Property Type

Las Vegas has an abundance of housing. There are single family homes, condominiums, town homes, mid and high rise units and multi family buildings. Have you decided what you want to own? Perhaps your budget will determine what you will be considering. For example, the median price of a single family home is higher than that of a condominium in Las Vegas. However, what other factors should you consider?

  1. Many communities have homeowners associations. Each month, quarter or annually, they assess fees for maintaining a community. These fees can vary, depending on the community amenities. Are you prepared to absorb those?
  2. Back to HOA’s on this point. Keep in mind that condominiums and town homes typically have HOA’s to maintain the community pool, park and perhaps gated entry. Monthly fees are used to cover that expense. However, many times those fees also cover the insurance necessary for those common areas as well as the exterior of the building, roof and some components of the building. As a result, homeowners insurance may cost less.
  3. Single family properties typically need insurance for the entire dwelling and property. As a result, those costs can be higher than that of a condo or town home. On the other hand, you might find that the HOA dues are lower.

When all is said and done

In the end, you have to do a side by side comparison to see what the constant, ongoing costs will add up to. This, coupled with potential repairs, will prepare you for owning a rental property. Of course, researching what the potential rent for a property will be is necessary as well. A good property manager can be an invaluable asset in this process. This way, you can be a well prepared, savvy investor who has done their homework and knows exactly what kind of a property you are looking for.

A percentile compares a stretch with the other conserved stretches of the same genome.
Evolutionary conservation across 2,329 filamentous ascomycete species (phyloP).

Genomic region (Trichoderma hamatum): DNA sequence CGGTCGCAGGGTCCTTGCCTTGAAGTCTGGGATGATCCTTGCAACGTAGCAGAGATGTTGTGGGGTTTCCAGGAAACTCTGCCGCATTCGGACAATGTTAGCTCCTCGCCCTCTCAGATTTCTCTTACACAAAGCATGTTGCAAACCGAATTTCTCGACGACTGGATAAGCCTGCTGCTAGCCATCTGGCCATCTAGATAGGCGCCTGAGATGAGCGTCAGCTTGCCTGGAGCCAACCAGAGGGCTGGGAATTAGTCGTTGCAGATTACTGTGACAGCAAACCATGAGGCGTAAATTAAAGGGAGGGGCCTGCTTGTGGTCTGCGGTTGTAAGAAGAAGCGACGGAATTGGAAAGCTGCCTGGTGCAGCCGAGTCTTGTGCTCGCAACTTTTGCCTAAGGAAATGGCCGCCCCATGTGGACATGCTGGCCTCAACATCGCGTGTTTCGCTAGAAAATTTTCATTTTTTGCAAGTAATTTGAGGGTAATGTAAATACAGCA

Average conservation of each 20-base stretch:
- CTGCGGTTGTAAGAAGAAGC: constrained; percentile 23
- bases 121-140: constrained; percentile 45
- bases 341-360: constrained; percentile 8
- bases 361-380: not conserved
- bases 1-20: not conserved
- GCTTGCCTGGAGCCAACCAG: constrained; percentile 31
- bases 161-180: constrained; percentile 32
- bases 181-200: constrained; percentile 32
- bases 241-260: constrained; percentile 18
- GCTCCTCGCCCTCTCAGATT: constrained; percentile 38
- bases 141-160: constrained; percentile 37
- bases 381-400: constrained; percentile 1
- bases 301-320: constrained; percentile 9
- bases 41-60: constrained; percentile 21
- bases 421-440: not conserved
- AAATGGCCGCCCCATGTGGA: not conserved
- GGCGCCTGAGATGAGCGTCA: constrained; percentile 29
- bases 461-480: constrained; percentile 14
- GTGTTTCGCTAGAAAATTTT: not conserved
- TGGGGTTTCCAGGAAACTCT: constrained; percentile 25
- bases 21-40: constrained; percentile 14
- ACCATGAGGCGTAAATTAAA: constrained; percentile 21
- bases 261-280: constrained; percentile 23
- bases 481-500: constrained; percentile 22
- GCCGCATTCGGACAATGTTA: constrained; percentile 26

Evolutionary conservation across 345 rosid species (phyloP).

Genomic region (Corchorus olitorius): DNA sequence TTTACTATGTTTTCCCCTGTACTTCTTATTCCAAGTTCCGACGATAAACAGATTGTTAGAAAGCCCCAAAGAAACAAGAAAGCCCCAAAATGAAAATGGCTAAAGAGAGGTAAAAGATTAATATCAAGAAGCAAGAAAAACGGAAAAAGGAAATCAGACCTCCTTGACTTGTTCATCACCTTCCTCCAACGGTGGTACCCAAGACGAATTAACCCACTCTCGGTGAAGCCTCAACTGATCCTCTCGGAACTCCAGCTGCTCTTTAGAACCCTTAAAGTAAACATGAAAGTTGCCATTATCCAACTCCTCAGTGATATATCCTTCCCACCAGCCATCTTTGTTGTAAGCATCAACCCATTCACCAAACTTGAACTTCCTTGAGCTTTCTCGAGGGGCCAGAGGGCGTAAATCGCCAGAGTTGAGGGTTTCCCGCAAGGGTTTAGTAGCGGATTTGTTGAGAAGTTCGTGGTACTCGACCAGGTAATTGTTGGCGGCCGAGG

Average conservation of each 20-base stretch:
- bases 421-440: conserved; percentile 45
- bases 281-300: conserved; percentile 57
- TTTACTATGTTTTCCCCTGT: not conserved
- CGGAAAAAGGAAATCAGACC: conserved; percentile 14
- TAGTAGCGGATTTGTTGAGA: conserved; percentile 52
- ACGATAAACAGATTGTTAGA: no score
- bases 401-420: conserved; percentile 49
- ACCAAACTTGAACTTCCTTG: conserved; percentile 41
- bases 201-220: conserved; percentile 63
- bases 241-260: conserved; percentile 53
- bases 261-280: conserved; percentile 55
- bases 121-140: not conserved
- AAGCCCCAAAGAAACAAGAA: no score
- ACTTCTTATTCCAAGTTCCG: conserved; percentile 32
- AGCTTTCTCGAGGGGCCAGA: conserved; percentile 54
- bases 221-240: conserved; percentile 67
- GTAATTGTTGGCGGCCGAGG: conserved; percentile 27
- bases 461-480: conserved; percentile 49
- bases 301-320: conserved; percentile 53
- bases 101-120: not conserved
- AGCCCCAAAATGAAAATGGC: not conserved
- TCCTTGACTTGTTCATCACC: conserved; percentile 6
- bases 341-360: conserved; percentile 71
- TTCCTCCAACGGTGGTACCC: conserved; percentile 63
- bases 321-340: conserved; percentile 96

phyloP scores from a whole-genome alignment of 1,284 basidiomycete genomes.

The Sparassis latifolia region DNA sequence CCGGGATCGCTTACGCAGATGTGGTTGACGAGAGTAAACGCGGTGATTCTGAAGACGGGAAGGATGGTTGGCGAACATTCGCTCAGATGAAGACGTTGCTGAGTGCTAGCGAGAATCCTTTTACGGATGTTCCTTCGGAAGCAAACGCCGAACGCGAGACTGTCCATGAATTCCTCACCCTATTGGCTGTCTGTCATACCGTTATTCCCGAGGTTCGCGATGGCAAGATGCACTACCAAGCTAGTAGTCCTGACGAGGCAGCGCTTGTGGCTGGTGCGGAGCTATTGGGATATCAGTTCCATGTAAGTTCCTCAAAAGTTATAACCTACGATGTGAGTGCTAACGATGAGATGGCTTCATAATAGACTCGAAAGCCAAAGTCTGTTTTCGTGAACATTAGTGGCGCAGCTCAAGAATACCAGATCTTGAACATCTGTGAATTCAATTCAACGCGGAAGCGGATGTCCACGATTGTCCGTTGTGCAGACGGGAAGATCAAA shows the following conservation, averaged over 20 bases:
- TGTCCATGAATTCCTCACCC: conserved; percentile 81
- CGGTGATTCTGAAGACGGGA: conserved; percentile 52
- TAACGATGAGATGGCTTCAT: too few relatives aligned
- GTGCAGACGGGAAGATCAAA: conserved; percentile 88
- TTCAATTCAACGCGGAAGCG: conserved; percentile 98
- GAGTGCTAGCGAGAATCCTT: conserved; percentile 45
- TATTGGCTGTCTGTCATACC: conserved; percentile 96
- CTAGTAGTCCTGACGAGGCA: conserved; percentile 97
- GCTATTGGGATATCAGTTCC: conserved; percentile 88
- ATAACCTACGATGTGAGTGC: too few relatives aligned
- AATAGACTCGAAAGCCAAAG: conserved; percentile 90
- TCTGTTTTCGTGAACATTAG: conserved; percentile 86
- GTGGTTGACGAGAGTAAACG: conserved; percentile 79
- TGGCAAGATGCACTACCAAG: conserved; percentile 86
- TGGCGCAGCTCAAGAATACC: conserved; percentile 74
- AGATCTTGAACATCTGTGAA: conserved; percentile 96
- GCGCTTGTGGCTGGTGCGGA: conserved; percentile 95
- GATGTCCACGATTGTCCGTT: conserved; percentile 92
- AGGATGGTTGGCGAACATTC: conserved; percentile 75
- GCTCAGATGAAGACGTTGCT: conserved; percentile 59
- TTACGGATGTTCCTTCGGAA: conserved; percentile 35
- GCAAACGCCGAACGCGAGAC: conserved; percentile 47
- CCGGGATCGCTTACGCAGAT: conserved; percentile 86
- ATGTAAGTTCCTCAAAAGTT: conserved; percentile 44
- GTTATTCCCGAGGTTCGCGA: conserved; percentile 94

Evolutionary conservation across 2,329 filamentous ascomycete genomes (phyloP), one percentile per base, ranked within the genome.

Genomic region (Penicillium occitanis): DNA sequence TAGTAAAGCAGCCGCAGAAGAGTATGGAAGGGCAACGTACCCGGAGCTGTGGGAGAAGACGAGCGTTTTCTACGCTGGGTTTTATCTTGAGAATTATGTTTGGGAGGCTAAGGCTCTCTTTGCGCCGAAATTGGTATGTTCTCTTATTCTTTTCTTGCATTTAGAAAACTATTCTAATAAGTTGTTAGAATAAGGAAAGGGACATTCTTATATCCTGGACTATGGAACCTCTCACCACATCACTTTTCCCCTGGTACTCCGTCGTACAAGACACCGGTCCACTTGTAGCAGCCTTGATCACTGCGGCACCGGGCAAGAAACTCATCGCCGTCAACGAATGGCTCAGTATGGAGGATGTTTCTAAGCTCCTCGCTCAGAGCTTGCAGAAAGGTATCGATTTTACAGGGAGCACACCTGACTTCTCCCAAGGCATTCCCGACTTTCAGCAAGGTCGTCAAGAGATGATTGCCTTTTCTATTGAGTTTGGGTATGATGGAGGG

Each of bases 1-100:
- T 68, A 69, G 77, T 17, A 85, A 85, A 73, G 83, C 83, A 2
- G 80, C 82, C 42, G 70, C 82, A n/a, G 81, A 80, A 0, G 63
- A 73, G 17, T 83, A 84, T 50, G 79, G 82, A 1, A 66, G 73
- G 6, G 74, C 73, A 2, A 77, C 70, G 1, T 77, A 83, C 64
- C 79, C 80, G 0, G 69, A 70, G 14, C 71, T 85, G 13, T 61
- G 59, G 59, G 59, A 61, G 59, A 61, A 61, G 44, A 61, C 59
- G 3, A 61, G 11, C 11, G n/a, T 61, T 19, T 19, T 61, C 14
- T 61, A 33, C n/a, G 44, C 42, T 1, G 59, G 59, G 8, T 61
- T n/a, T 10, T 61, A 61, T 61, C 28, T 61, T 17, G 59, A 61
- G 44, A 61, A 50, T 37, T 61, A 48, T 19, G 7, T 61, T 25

While most homeowner’s are primarily concerned with obtaining Homeowner’s/Landlord insurance, covering the property, liabilities and damages from unexpected malfunctions and disasters, some fail to keep up with their tenants renter’s insurance policy, making sure it’s current and active. While it is highly important to maintain homeowner’s insurance (or called a Landlord / Fire policy if property is a rental), what’s the advantage of requiring tenants to carry a renters policy?

Tenant Benefits

First, there are significant benefits to a tenant! For example, should a fire or water event occur within the  property, the homeowner’s insurance will typically cover the damages to the structure itself. However, many times it will not cover the tenants personal belongings and furniture. Homeowners insurance may also not cover injuries that occur, exposing a tenant to liability.

On the other hand, renters insurance is designed to cover personal property, just in case of the unexpected – a theft, fire, water damage, etc. If someone gets hurt inside the property, renters insurance can offer a measure of protection, offering liability coverage. Other covered items can include: Coverage of a tenants personal property in the event of a windstorm, frozen pipes (that eventually leak and create a major water event), vandalism or a vehicle impact!